Legal help on how to fight illegal evictions

Not only are many renters who can't pay the rent facing eviction, but some also say they are being illegally forced out of their homes without their day in court.

We've been hearing harrowing stories from people being locked out of their homes, or their power turned off, after losing their jobs during the shutdown. But that's not legal and state law says may let you collect money in damages from your landlord.

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Viewers have sent us photos, saying their personal items were removed from their apartments when they couldn't pay the rent.  Some say the lights or water were turned off.

One woman, who wants to stay anonymous, says her landlord wouldn't accept her rent because they wanted her out.

"They put a notice to vacate and I was like why am I leaving? I didn't do anything," the woman told us.
Attorney Reggie Fox with Lone Star Legal Aid says their office is seeing illegal eviction cases.

"Unfortunately, what some people do is what's called 'Self Help Evictions.'  They would turn off the power, the lights, the water, sometimes they would also lock people out," he tells us.

By Texas law, eviction is not legal until a judge orders it.

Fox says if a landlord locks you out, you should ask for the new key.

"You are required to get a key once you ask for it within two hours.  They have two hours to give you a key," he explains.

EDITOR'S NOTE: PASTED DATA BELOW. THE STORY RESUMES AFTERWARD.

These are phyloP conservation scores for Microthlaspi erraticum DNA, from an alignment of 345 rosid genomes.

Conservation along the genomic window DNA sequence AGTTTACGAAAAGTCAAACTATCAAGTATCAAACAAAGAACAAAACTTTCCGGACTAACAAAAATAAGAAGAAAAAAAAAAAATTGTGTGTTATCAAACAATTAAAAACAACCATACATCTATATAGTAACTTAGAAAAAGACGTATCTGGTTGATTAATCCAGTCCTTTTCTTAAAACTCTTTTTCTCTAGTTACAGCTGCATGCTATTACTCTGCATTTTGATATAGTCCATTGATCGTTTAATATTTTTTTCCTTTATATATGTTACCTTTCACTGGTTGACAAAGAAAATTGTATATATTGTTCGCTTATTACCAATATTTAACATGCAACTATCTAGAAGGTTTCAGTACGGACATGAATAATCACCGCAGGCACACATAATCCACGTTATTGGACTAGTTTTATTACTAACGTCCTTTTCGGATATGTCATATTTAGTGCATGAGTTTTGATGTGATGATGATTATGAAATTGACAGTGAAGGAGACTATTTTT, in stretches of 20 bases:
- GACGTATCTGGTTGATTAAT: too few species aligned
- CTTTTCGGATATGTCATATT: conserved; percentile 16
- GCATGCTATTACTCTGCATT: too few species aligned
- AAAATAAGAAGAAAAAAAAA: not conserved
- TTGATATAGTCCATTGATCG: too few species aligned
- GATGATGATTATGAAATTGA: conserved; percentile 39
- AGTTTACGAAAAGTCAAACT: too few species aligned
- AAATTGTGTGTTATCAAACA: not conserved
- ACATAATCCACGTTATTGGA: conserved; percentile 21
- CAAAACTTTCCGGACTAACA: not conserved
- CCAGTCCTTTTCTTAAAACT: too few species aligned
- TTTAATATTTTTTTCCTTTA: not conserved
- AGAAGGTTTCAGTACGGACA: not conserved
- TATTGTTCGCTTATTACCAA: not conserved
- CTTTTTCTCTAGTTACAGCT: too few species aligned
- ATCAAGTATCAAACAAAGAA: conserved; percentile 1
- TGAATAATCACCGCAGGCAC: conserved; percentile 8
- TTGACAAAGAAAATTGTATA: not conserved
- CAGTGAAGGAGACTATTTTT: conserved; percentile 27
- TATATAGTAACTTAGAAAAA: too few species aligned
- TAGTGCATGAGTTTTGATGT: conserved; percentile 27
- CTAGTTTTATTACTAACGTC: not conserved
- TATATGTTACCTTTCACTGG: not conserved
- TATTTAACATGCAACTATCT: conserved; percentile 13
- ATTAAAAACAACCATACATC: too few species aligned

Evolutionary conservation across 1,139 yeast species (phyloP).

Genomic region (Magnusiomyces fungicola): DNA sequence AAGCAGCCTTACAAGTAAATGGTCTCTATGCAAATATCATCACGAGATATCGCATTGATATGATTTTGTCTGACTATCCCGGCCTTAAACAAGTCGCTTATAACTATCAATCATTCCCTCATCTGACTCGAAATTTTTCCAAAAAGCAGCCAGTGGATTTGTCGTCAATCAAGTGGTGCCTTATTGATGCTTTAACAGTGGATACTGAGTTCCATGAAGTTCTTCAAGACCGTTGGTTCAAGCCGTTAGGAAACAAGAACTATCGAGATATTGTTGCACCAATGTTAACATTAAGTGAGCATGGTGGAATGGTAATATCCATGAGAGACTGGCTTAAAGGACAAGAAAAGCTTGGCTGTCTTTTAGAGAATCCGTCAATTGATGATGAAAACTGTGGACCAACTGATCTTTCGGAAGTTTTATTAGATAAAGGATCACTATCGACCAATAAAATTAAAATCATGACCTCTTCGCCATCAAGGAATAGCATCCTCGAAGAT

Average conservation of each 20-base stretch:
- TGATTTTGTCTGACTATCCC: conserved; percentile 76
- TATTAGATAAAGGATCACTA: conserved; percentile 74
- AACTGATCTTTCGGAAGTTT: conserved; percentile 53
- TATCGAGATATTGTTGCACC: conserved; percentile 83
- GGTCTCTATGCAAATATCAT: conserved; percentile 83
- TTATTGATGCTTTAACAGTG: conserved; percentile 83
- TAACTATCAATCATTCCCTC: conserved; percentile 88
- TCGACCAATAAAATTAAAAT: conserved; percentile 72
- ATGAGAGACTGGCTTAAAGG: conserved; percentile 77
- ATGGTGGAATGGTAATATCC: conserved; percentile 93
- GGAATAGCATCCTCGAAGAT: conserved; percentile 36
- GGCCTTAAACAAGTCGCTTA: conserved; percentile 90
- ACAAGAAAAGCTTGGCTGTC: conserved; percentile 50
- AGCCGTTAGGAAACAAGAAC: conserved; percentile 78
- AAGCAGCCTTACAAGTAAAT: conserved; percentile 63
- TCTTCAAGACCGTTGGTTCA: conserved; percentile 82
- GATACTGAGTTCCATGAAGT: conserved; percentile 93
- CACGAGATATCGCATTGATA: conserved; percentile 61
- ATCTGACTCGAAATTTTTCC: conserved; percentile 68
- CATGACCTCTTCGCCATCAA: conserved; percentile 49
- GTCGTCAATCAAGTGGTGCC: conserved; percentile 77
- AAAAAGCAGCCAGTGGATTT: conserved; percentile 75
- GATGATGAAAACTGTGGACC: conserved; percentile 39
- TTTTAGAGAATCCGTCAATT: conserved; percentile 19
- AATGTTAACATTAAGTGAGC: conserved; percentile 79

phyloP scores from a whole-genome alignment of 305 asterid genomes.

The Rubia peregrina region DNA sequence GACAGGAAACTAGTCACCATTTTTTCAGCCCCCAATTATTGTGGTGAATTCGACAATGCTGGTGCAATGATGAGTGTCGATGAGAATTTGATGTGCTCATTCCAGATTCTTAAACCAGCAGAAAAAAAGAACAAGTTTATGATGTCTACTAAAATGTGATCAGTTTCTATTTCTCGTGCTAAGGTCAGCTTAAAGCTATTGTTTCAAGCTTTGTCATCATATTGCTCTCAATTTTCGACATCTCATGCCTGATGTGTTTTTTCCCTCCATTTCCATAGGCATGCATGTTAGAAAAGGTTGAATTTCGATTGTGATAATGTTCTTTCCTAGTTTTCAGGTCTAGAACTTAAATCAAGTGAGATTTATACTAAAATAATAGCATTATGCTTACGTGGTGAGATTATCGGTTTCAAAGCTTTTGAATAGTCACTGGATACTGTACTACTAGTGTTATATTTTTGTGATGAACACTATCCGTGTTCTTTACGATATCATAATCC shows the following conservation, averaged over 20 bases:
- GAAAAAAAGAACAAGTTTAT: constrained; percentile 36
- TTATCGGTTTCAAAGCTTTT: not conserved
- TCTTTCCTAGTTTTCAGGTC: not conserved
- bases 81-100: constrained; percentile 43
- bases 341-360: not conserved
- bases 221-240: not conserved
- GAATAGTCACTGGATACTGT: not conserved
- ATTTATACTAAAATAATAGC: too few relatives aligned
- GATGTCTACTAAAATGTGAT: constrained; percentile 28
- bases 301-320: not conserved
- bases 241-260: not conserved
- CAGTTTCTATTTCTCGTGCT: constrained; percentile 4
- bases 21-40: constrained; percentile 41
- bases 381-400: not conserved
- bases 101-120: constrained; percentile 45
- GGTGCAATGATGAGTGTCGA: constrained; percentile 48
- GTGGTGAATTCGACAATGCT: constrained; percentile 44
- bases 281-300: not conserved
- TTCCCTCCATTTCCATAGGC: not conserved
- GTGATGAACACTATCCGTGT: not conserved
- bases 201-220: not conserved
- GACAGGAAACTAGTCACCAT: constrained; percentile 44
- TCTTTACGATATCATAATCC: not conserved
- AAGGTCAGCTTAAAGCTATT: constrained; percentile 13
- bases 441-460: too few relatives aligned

If you don't receive a key, you can ask a judge for a writ of re-entry.  And if your power or water is turned off, a judge can order it back on.

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Texas Property Code says a landlord who does these things may end up owing you one month's rent plus $1000 in damages and attorney's fees.

Fox also points out tenants don't have to move out when you receive a Notice to Vacate.

"Then they have to go to court and you don't have move until the judge says you have to move.  Even then, you don' thave to move becasue you have the right to file an appeal," said Fox.

Fox told his client to record herself on her phone paying her rent.  She did. Now a judge is letting her stay for a few months. But she says the experience has been very stressful.

"Not knowing when I'm going to go and stuff and uproot me and my child's life and try to find somewhere else to stay instead of where I was at," she tells us.

If you've been illegally evicted and can't afford an attorney, you can call Lone Star Legal Aid, Houston Volunteer Lawyers, or find self-help resources at